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Obesity in Wales

An Obesity Epidemic
Obesity prevalence is rising in Wales,
as it is globally.


Those within a healthy weight category are dropping. 26.4% of children in Wales are overweight/obese compared to 22.4% in England and Scotland. 


Reception age children are significantly more likely than the Welsh average to be obese, even more so if they live in areas of social deprivation and poverty.  There is a 6% gap between obesity levels in the most deprived areas of wales which is Merthyr at a staggering 14,2% V’s the least deprived area which is Vale of Glamorgan at 7.1%


Education is now bridging the gap and will be at the forefront of shaping healthier individuals through the introduction of the new curriculum.


Concentrating on children’s physical, mental and psycho social well-being will have a widespread positive influence in changing children’s outlooks and giving them the tools to shape healthier lifestyles for themselves and the wider community, thus tackling the startling health risks and complications we all face form the rising obesity epidemic we see before us.

The New Curriculum

How is it bridging the gap? 

Health and wellbeing will now be integral to the Welsh school curriculum.

Health and well-being encompasses the interdependencies of the physical, psychological, emotional, cultural and social dimensions which enable everyone to participate in life as best they can in an ever changing world. 


Ambitious, capable learners can recognise how aspects of their environment, mind and physical state impact on their health and well-being and readiness to learn. They develop resilience, confidence and empathy in response to social, emotional and physical experiences and challenges. They seek new experiences and take ownership over their learning.  

Enterprising, creative contributors express and explain ideas, thoughts and emotions. They demonstrate an understanding of how emotions may be experienced and externalised. They understand the importance of safety, learning how to recognise and manage risk and are able to seek help and support. They contribute to their communities. They can use creative methods in engaging with and addressing difficult issues relating to emotions and relationships.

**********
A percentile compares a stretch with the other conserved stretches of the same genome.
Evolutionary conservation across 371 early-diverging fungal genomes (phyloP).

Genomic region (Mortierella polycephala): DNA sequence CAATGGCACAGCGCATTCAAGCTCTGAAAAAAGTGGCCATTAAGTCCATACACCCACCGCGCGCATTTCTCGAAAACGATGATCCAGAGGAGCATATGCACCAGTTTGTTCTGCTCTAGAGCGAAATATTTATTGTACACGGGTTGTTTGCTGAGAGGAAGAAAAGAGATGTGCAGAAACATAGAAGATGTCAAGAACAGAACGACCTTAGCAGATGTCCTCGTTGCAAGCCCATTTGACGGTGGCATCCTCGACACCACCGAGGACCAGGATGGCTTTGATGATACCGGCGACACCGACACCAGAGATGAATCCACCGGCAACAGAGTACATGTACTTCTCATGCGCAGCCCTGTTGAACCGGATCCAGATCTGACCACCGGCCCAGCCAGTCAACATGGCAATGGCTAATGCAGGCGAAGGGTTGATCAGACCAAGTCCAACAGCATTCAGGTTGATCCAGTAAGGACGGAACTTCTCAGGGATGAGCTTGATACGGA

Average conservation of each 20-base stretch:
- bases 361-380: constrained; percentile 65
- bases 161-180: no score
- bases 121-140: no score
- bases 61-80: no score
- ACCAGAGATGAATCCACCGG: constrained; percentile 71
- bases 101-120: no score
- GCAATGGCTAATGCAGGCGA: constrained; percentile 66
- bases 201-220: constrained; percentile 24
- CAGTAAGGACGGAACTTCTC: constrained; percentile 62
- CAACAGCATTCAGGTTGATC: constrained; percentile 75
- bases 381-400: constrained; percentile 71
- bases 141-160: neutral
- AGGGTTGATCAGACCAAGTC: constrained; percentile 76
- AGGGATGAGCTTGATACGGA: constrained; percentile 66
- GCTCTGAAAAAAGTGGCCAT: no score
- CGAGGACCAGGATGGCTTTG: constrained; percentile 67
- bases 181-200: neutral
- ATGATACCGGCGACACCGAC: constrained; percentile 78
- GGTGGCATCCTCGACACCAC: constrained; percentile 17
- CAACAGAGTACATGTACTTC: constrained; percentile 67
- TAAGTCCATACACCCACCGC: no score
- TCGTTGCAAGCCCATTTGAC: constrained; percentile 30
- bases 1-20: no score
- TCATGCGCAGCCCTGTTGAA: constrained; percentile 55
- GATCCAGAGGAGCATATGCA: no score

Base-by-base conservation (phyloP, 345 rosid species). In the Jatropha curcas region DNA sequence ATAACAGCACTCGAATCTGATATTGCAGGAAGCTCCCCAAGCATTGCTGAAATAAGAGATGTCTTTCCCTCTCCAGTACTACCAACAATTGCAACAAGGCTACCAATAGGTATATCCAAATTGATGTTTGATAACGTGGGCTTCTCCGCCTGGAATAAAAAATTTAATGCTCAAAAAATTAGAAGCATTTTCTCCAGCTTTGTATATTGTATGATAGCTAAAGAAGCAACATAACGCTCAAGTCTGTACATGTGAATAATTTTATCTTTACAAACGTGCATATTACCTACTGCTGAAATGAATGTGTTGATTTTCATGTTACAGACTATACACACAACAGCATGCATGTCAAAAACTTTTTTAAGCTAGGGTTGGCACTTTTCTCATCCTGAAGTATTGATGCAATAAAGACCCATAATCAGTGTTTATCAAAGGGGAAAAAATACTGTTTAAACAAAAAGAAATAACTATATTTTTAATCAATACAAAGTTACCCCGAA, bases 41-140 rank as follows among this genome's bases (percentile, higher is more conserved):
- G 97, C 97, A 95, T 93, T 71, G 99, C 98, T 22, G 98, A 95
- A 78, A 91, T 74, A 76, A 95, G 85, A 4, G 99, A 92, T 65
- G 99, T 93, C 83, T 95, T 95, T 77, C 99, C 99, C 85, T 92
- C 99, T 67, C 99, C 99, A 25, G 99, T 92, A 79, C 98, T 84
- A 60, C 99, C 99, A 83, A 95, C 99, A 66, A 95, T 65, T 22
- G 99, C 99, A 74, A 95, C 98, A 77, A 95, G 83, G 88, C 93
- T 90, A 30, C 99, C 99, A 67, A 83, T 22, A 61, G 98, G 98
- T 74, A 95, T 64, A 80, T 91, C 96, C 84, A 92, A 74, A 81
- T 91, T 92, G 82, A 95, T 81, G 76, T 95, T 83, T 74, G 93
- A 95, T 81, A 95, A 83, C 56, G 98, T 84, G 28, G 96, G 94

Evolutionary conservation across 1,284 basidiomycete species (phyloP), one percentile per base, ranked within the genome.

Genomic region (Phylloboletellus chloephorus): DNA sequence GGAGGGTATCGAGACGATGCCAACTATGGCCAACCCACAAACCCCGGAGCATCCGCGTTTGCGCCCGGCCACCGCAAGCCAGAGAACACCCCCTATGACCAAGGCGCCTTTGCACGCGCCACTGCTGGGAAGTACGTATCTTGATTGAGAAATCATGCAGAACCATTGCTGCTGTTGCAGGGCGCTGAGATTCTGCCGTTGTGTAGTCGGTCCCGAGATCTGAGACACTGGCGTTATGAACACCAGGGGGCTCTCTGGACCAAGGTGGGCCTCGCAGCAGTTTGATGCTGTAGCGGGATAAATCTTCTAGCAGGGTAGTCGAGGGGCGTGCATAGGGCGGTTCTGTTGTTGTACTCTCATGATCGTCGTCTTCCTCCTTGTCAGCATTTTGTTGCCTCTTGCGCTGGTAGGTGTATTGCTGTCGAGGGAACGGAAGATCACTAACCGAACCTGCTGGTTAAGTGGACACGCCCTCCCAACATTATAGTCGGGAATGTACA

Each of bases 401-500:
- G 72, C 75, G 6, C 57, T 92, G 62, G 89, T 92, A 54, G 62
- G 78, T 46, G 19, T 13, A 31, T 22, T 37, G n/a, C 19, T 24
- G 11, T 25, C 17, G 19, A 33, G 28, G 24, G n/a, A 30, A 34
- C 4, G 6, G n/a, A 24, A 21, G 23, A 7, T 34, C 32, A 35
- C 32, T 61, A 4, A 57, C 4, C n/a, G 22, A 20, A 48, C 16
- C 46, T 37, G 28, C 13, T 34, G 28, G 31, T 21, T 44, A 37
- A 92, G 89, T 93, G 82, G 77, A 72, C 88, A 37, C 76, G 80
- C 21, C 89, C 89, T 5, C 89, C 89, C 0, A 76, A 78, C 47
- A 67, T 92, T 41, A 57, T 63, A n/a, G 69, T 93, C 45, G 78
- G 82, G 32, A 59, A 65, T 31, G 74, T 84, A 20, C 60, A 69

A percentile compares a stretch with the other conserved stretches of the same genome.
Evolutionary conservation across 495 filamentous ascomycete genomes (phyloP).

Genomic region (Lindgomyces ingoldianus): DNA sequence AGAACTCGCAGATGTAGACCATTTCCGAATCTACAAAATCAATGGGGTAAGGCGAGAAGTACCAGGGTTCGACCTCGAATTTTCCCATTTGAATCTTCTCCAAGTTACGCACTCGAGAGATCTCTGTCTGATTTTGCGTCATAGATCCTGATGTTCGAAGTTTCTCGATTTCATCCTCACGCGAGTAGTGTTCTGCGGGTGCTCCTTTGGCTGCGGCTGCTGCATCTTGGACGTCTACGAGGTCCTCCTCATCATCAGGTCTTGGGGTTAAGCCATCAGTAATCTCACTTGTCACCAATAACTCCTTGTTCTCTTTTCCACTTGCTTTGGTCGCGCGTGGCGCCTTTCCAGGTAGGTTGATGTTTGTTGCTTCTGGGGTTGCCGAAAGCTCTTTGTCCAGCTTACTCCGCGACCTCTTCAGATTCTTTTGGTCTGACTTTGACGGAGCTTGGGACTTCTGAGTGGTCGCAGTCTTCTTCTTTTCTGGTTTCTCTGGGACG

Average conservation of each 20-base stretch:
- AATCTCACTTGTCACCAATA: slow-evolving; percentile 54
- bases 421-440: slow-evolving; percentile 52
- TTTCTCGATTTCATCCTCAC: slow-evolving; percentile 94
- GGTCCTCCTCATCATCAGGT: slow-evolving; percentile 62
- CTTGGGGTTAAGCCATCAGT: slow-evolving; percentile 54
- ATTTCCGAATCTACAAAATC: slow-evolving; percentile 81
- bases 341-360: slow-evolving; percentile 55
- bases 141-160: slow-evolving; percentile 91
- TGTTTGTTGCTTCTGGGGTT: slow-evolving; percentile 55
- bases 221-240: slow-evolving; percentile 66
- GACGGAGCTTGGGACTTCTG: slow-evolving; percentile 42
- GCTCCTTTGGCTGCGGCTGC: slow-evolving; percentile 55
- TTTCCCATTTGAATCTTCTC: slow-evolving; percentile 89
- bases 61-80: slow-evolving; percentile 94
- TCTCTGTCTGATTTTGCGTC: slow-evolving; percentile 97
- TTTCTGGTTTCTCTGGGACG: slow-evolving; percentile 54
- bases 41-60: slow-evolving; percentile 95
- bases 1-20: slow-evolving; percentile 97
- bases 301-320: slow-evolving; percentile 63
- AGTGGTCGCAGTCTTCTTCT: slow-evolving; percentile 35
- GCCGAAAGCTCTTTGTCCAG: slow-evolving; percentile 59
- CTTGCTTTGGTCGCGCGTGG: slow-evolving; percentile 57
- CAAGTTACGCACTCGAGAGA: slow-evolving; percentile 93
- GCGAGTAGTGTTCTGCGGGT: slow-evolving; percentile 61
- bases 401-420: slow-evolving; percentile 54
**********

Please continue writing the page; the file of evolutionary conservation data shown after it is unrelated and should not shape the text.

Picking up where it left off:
Ethical, informed citizens make choices based on knowledge and values. They understand that choices can impact on the health and well-being of themselves and others. They have an understanding of their rights and have respect for the rights of others. They develop tolerance as a respectful member of society.  They value and contribute positively to their physical and social environments.  

They are able to engage with the wider social and ethical issues connected to Health and Well-being. Healthy, confident individuals understand how factors such as nutrition, substances and physical activity influence their health and well-being and are developing positive dispositions in respect of these to support informed decisions. They recognise that different environments and experiences impact on and influence their emotion. They are able to seek support and to manage these. They learn to develop positive relationships and recognise that their identity is linked to their health and well-being.  

The five initial draft of titles for the strands of what matters or Key Concepts are: 

1. Physical confidence and competence has considerable lifelong benefits to health and well-being or We experience the world through our body 

2. Life experiences impact on our feelings, thoughts and physical state 

3. Our decision making and subsequent actions impact on the quality of our lives and others 

4. Our physical, social and cultural environments are connected to our health and well-being

5. Relationships connect us with each other and the world 

(Health and Well-being AoLE:  Submission to Curriculum & Assessment Group: December 2017)

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